In a see-saw battle, the Tigers and Wildcats exchanged jabs with some of the best talent in the country, but despite LSU's best effort, Kentucky came out on top. It was a total team effort for the Cats, as a balanced offensive attack along with a huge bullpen effort staved off the Tigers while earning a 7-6 win.
After Kentucky had fallen behind 5-4 in top of the sixth inning, they answered with three runs on four doubles in the bottom of the frame. Zac Zellers, Matt Reida, J.T. Riddle, and Austin Cousino each recorded doubles that inning. Meanwhile, the bullpen duo of Tim Peterson and Alex Phillips combined for 3.1 innings of one-run baseball to close the game out and finish of the Tigers.
Photo of the Week- Cousino elevates
Photo by Britney McIntosh, UK Athletics)
Video of the Week -Highlights from baseball's series clincher
Alumnae of the Week - Brandon Knight scores career-high 28 in win over Cleveland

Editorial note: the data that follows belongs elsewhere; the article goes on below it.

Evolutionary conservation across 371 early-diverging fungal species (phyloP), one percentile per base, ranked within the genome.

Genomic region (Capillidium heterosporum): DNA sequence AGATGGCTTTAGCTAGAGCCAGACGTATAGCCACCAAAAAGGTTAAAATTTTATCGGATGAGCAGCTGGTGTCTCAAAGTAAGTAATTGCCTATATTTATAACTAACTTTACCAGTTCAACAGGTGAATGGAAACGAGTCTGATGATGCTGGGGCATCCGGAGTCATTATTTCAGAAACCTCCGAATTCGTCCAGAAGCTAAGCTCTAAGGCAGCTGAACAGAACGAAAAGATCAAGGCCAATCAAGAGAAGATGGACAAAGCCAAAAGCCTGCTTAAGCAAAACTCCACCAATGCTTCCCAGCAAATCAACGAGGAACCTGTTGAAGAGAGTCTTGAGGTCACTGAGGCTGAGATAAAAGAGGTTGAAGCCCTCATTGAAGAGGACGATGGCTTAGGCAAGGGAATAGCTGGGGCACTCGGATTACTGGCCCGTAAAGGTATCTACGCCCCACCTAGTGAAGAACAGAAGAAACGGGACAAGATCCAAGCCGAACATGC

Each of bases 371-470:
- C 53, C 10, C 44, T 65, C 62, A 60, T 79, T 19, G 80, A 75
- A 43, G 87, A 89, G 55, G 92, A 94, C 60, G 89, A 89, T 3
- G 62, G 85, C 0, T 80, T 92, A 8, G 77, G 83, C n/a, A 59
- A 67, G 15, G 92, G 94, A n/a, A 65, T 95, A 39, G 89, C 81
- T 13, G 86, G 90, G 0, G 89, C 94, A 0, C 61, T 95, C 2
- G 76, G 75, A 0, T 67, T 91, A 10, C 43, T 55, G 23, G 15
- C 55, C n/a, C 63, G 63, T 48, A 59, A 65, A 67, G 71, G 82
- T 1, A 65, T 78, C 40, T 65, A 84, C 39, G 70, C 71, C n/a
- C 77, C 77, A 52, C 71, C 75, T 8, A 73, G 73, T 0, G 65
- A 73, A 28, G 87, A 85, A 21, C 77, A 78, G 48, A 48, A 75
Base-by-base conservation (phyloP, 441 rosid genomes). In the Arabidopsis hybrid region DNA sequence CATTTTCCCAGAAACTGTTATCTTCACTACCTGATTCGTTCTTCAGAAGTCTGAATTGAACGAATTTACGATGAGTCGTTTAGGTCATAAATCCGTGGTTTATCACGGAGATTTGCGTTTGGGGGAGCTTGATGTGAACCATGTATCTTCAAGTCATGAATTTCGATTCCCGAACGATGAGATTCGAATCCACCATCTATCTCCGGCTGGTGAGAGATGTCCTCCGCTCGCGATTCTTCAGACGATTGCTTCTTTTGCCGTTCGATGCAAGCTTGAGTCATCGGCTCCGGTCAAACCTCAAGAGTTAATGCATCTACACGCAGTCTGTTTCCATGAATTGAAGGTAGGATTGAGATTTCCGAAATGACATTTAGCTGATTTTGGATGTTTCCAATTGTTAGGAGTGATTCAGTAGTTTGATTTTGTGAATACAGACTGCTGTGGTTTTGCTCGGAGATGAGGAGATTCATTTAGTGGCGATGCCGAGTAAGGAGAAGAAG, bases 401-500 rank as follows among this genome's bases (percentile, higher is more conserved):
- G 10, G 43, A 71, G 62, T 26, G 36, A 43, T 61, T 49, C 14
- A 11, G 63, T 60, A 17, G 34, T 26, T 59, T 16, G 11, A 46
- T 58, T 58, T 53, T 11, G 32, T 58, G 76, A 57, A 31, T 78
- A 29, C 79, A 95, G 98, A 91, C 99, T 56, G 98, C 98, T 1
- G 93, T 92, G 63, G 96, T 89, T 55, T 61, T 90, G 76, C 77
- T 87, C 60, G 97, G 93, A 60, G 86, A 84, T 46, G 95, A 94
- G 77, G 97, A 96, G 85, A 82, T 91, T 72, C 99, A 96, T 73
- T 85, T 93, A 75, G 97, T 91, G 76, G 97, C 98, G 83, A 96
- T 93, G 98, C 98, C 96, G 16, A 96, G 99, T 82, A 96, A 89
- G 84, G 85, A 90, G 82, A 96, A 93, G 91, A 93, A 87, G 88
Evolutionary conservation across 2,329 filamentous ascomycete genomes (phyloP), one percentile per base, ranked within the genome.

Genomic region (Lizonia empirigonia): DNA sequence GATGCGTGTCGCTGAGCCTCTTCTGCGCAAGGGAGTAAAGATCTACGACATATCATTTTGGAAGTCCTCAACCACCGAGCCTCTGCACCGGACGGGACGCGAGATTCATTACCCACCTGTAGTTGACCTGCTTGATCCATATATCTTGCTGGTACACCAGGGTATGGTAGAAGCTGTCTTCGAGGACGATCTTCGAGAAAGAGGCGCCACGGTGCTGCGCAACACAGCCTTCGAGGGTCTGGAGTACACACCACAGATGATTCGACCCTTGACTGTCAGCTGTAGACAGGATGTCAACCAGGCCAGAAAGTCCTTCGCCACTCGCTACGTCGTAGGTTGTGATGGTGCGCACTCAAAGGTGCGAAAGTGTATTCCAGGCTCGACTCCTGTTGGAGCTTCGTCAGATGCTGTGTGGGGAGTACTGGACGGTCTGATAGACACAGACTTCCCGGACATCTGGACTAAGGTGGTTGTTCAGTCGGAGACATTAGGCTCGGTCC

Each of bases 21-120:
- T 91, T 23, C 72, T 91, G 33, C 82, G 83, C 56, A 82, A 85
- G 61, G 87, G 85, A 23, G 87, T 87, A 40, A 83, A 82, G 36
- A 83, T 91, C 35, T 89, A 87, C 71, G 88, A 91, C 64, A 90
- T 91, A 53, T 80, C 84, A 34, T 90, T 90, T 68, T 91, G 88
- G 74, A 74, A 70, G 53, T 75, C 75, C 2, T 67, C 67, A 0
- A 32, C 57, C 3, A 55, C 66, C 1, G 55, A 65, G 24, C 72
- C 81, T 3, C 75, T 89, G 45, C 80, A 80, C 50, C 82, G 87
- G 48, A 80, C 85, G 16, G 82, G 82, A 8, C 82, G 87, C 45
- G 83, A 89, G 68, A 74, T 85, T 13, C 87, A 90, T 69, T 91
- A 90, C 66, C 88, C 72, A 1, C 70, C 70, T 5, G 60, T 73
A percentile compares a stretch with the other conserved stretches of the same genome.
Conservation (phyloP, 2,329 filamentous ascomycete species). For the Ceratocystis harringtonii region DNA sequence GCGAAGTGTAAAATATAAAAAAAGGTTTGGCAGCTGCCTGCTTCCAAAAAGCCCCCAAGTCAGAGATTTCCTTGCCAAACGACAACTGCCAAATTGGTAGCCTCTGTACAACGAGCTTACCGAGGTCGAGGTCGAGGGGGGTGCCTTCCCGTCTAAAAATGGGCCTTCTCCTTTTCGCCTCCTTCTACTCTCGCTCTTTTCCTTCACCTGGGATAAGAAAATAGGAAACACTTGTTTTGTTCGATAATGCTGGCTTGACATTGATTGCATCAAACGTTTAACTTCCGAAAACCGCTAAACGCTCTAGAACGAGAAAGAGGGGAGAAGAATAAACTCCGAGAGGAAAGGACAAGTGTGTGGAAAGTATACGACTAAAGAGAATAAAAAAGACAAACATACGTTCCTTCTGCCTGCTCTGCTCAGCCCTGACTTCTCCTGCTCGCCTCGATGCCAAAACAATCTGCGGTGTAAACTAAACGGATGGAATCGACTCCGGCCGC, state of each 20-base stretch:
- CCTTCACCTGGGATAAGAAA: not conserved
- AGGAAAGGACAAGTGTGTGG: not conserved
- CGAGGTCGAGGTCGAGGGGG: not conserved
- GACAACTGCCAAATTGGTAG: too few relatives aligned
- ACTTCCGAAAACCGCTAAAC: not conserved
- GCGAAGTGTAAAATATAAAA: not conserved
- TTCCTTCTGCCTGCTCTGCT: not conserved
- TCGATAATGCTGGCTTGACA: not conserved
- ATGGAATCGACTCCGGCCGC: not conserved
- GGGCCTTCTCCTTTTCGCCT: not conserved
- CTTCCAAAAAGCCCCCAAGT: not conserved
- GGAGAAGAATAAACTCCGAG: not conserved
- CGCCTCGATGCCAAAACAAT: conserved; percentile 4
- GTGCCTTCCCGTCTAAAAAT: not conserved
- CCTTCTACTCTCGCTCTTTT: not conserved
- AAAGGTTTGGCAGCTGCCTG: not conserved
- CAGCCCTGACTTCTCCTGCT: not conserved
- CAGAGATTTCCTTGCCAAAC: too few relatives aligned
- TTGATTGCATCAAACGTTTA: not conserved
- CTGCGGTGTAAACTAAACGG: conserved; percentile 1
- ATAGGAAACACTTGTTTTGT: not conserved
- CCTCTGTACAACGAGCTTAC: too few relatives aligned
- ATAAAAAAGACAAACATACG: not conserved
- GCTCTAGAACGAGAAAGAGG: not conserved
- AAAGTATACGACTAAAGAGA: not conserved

Brandon Knight, one of a long line of successful point guards to play for John Calipari, put up a career-high 28 points in a win over the Cleveland Cavaliers Tuesday night.
In Detroit's 116-77 blowout of the Cavs, Knight shot 11-of-12 from the field while adding 7 assists. In an up and down season for the first-year point guard, Knight is ending the season on a high note. Knight is averaging 18.3 points and 5.5 assists in the last six games and 15.1 ppg and 3.8 apg in his rookie campaign.
Overall Record: 35-6, 13-5 SEC Record Last Week: 3-1, 3-1 SEC Recent Results Tuesday, April 17 - won vs. Cincinnati * 7-0. Friday, April 20 - lost vs. No. 1 LSU * 4-5 Saturday, April 21 - won vs. No. 1 LSU * 8-1 Sunday, April 22 - won vs. No. 1 LSU * 7-6
Upcoming Schedule (times Eastern) Tuesday, April 24 - at No. 22 Louisville - 6:00 p.m. Friday, April 27 - at Vanderbilt - 7:00 p.m. Saturday, April 28 - at Vanderbilt - 3:00 p.m. Sunday, April 29 - at Vanderbilt - 2:00 p.m. PLAYER OF THE WEEK NOMINEE Luke Maile 6-2 * Jr. - C/IF - Crestview Hills, Ky. Week Stats: .462 (6-for-13), 2 HR, 1 2B, 5 RBI, 13 total bases, 1.000 SLG%, SF